Dr Eleanor Lowe

Programme Lead for English Literature, Theatre and Creative Writing

School of Education, Humanities and Languages

Eleanor Lowe


I studied at the University of Durham before taking an MA in Shakespeare Studies and PhD at The Shakespeare Institute (University of Birmingham) in Stratford-upon-Avon. Prior to working at Oxford Brookes I was post-doctoral research fellow for the Richard Brome Online project based in the Department of Drama, Theatre and Dance at Royal Holloway, University of London.

My research interests are divided between two main strands: editing and material culture. I worked on the Royal Shakespeare Company Complete Works of William Shakespeare (2008) and have published editions of George Chapman's An Humorous Day's Mirth (online with Digital Renaissance Editions, 2013), Richard Brome's A Mad Couple Well Matched and The Love-Sick Court (online, as part of Richard Brome Online, 2013), John Ford's The Fair Maid of the Inn (with Martin Wiggins; OUP, 2017), as well as 'Accounts and Inventories of the Revels Office, 1541-1546' (The Malone Society, 2016).

My interest in material culture largely focuses on clothing, linen and cleanliness. I have written on this topic with reference to humours comedy (especially An Humorous Day's Mirth), and in relation to plays by Shakespeare, Jonson and Middleton. I have also written about bookbinding and marriage in Brome's The Love-Sick Court and discussed Viscount Montague's 'Household Book', in particular the role of the steward in household management and its relevance to Shakespeare's Twelfth Night. I am currently working on a monograph on Cleanliness and Early Modern Drama as well as writing about Fletcher and genre.

Teaching and supervision


Modules taught


  • Renaissance Tragedy & Comedy
  • Work Placement in Drama
  • Texts in Performance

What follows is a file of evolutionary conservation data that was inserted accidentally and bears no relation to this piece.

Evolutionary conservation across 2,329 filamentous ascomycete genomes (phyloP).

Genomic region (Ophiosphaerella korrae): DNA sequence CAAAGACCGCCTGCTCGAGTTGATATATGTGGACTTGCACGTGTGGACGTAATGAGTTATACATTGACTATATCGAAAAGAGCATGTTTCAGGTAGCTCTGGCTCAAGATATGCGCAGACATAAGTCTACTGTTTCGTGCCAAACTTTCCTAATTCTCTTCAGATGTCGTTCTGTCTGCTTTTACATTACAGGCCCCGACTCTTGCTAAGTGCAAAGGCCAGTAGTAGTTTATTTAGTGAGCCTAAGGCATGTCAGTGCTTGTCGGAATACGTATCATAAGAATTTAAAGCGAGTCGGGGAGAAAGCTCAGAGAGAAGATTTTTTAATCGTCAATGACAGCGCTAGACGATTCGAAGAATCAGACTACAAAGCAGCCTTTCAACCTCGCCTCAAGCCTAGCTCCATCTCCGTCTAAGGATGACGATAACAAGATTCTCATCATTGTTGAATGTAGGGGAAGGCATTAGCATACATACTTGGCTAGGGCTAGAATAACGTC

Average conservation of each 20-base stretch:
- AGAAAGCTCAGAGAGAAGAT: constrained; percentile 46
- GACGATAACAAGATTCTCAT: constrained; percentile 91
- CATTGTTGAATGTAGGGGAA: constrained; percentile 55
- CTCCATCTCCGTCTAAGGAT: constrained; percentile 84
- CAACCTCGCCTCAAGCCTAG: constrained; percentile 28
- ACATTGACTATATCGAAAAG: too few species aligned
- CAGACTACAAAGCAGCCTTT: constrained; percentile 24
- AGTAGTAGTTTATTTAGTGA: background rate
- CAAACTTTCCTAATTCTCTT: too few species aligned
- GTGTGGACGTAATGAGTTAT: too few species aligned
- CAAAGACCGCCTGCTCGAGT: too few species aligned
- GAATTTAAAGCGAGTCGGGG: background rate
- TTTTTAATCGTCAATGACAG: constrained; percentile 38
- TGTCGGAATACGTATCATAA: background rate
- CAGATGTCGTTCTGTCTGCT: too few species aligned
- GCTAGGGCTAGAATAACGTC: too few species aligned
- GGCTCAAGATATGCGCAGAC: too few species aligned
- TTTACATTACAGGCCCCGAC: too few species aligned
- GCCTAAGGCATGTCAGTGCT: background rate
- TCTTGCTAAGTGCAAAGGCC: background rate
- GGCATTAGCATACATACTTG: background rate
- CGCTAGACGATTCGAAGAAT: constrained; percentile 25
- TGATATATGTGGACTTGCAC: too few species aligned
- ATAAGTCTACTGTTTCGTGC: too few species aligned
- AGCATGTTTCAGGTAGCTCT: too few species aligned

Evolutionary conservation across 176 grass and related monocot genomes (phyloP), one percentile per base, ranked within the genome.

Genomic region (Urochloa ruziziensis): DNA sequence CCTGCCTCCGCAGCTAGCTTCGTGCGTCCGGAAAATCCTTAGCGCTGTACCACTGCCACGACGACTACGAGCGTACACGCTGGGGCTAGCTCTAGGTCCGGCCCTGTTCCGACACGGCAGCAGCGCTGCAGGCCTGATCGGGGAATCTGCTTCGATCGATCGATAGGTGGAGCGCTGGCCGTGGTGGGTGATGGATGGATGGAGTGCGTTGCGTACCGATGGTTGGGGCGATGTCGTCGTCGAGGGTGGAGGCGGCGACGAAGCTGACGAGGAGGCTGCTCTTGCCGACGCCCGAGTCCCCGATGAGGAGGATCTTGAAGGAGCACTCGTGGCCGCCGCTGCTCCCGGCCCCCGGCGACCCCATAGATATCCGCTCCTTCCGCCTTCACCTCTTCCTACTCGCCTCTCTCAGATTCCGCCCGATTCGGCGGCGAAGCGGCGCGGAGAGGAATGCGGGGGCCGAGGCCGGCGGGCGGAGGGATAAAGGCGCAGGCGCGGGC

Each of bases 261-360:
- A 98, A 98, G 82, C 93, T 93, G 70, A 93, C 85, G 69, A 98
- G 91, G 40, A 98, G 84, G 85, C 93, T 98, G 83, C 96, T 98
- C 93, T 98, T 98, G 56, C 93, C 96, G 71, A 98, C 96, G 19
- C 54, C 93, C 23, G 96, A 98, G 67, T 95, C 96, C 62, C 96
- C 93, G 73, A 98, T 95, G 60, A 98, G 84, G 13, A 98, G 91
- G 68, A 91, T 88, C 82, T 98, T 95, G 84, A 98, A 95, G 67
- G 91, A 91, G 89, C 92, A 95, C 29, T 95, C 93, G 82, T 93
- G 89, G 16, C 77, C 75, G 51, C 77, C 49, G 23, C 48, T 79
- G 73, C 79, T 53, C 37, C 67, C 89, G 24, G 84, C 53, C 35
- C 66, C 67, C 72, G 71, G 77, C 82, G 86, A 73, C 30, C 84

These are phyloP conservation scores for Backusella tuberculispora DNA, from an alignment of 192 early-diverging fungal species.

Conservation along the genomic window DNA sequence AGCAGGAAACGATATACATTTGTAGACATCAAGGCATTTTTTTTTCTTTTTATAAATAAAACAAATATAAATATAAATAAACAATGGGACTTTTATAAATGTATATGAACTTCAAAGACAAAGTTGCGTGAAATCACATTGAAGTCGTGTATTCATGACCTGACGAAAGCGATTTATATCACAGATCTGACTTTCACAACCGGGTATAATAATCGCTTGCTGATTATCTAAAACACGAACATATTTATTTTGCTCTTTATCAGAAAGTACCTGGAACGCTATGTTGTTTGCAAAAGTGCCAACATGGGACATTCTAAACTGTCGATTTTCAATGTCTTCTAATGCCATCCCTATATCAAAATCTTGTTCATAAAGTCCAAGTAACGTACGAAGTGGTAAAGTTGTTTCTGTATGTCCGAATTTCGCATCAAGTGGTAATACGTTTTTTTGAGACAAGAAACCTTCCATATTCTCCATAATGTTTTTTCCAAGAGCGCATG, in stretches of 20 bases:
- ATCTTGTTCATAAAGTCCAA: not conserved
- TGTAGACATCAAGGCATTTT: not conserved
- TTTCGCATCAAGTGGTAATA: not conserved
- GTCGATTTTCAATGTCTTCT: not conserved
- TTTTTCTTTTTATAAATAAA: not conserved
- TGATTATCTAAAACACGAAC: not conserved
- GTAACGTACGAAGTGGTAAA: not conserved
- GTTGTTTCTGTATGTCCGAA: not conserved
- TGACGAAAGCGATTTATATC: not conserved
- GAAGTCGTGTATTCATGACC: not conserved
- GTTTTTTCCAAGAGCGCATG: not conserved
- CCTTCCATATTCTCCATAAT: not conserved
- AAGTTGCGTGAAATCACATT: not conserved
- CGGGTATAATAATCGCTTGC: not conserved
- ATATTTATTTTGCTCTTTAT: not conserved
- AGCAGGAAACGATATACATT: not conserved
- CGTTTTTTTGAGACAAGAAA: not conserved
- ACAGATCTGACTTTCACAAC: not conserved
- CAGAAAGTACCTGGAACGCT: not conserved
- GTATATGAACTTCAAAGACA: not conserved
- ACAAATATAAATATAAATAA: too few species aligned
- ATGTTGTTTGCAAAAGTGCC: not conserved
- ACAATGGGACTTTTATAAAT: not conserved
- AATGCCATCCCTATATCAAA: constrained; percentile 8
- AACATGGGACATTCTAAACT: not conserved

• Final Production
  • People, Plays and Places
  • Modern British Theatre in Performance
  • Shakespeare


  • Shakespeare's Collaborators


PhD and MA supervision in early modern literature and culture


Eleanor's main research interests are in Early Modern drama, theatre practice, publishing culture, and editorial practices. Her research focuses on the cultural, social and political contexts of Renaissance dramatic texts and their performances, both historical and contemporary.

Research Interests


  • Early Modern drama
  • Jonson, Chapman, Middleton and Brome
  • Material culture
  • Stage properties
  • Textual studies
  • Cleanliness
  • Clothing

Further information

  • Richard Brome Online (2010): www.hrionline.ac.uk/brome



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Professional information

Memberships of professional bodies

  • British Shakespeare Association
  • The Malone Society
  • Digital Renaissance Editions (General Textual Editor)


Conference papers

  • 'Linen, Cleanliness and Early Modern Drama', London Renaissance Seminar on Clothing the Renaissance, January 2018.
  • '"The flux of apparel": Humours and Clothing in Every Man Out of His Humour', Ben Jonson's Workes and their Contexts: 400 years on, University of Sheffield, November 2016.
  • '"Scouring faults": Everyday Cleanliness in 1 and 2 Henry IV', Everyday Shakespeare seminar, World Shakespeare Congress, Stratford-upon-Avon and London, August 2016.